One of the major goals of the federal government's push for nationwide electronic medical record adoption is to create an information network where "health data can flow freely, privately, and securely to the places where they are needed." So far, this is proving to be a challenge for the nation's hospitals and doctors.
Software Advice thinks that this problem presents an opportunity for Google to take a big step into the healthcare IT market in 2010, following other major companies like Microsoft, I.B.M. and insurance giant Aetna. Through their Books project, Google has shown that they can scan, interpret and index a high volume of books in a relatively short amount of time. Unstructured medical records – those not neatly organized within an interoperable EMR system – could be managed in the same fashion. Google possesses many of the requisite skills and technologies to solve this problem.
However, to be successful, Google will have to figure out these issues:
* How to gather structured and unstructured medical data on a large scale;
* How to share and make that data accessible (searchable) to people; and,
* How to comply with privacy regulations.
With Google Health rumored to be on the back burner, working with hospitals and medical providers to aggregate and organize medical data could be Google's window into the growing market that is healthcare IT. Here's how they can do it.
The Benefits of Digital, Private & Secure Health Data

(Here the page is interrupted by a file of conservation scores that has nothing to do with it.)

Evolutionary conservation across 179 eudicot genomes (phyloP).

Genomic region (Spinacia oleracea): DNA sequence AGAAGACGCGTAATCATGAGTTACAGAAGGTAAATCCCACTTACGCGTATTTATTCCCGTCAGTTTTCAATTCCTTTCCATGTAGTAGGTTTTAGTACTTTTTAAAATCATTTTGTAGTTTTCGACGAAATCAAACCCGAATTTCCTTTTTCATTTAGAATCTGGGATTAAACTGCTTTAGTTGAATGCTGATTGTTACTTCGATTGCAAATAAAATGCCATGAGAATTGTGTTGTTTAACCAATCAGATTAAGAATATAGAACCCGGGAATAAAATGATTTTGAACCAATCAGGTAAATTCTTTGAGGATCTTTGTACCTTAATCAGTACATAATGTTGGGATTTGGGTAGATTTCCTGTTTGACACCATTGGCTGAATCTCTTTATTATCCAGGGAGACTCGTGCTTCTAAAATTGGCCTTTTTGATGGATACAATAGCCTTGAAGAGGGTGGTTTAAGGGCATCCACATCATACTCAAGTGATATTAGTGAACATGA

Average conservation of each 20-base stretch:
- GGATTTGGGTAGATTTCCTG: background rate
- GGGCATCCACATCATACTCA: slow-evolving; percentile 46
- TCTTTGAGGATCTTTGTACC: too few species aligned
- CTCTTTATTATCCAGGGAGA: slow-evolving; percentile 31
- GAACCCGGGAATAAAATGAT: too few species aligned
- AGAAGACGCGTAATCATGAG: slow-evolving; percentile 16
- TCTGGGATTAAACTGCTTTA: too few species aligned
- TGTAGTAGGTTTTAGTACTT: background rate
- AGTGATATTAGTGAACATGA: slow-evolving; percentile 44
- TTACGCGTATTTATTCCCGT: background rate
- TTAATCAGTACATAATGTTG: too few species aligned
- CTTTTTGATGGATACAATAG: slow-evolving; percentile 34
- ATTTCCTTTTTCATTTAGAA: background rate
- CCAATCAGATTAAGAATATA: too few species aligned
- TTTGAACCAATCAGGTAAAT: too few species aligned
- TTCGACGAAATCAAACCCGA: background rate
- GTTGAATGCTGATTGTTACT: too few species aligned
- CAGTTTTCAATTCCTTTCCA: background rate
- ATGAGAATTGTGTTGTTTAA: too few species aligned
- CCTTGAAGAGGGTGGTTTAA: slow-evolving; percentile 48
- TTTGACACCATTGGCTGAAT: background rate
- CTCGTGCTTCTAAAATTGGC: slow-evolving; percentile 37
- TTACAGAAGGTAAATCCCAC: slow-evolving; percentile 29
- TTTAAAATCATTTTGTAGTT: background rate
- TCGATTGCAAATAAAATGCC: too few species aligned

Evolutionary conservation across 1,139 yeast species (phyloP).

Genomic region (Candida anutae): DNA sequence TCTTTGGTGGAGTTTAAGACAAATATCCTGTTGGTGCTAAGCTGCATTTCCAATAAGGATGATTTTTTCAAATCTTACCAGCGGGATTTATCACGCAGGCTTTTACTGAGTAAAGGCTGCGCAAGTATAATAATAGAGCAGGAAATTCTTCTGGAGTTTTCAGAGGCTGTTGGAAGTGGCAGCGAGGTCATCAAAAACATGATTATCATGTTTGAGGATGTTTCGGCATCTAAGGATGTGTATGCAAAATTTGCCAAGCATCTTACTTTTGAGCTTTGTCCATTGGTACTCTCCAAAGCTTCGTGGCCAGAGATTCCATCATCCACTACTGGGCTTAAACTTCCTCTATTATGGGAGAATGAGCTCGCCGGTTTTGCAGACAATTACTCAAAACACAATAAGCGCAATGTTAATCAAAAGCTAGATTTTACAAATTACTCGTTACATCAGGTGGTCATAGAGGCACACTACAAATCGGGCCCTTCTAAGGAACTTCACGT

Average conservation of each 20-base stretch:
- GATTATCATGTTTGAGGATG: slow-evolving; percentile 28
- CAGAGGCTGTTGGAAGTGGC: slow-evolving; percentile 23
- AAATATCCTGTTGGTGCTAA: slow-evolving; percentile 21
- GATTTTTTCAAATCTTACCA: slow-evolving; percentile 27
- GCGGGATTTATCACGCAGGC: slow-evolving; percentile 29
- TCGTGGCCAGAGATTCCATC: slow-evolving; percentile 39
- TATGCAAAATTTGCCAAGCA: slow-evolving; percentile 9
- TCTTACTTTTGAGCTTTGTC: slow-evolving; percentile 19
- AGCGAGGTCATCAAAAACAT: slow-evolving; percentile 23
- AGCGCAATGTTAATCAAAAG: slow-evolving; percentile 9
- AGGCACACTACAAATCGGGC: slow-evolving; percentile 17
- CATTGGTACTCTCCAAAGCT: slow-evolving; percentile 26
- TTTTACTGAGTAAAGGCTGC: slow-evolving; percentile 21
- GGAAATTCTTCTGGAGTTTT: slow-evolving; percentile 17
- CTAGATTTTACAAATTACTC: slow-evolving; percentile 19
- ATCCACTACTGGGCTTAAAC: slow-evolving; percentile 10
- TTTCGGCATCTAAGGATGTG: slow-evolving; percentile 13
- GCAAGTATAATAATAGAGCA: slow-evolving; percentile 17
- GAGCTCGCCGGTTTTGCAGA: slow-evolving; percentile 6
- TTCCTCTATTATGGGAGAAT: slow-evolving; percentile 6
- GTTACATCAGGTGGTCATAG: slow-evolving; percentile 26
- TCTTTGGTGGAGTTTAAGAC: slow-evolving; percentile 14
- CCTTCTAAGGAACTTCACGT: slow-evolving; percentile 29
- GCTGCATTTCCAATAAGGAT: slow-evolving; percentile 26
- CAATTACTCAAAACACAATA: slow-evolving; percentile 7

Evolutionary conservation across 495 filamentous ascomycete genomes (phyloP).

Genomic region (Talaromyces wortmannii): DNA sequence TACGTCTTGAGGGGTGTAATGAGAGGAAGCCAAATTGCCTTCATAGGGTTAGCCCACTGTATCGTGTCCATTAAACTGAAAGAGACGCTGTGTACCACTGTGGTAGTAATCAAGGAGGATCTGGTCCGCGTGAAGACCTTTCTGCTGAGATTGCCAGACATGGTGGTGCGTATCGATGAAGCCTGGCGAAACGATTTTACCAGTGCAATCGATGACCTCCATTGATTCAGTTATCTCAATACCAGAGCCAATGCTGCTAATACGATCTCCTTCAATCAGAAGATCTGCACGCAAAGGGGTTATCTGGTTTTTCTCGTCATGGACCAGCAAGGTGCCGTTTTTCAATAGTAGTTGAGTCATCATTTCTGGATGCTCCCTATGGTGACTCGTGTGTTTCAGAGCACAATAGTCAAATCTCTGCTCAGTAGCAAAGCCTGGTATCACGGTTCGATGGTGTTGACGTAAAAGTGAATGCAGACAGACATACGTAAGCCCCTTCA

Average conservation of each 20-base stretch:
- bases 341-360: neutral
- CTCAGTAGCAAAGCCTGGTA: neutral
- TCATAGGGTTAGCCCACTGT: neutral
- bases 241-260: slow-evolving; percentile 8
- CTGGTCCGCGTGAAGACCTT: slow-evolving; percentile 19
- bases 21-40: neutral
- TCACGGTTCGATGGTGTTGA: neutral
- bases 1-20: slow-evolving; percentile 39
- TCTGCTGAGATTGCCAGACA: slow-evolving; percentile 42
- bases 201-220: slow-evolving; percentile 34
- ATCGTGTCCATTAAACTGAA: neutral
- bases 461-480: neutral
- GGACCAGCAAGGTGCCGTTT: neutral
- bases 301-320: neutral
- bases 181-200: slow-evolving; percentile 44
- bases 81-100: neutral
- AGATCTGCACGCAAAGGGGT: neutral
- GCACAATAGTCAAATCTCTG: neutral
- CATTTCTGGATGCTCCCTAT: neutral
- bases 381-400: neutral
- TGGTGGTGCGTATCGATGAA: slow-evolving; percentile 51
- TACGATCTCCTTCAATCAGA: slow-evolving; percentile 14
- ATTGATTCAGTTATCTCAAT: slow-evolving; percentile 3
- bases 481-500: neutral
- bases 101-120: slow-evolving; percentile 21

The driving force behind the government's $19 billion EMR incentive program is that medical record software truly can transform the United States' healthcare system for the better. EMR advocates have long touted the software's ability to reduce medical errors, improve clinical decision making, empower patients, and reduce the costs of a bloated system.
When medical data is in digital form, it can be sorted, searched and analyzed at a higher rate of efficiency than paper charts. When implemented correctly, EMR software beats paper charts in efficiency, accuracy and cost savings. The problem that Google can possibly fix is the fact that a majority of health data in the U.S., both historical and current, is in paper form.
Structured & Unstructured Data
Medical data comes in essentially two forms: structured and unstructured. Structured data is information that comes in numbers, tables and rows, for example. It's data that is disciplined and predictable. In the medical world, examples of structured data include insurance codes, HL7 standards and other diagnosis codes. Structured data, relative to unstructured data, is easier to aggregate and analyze.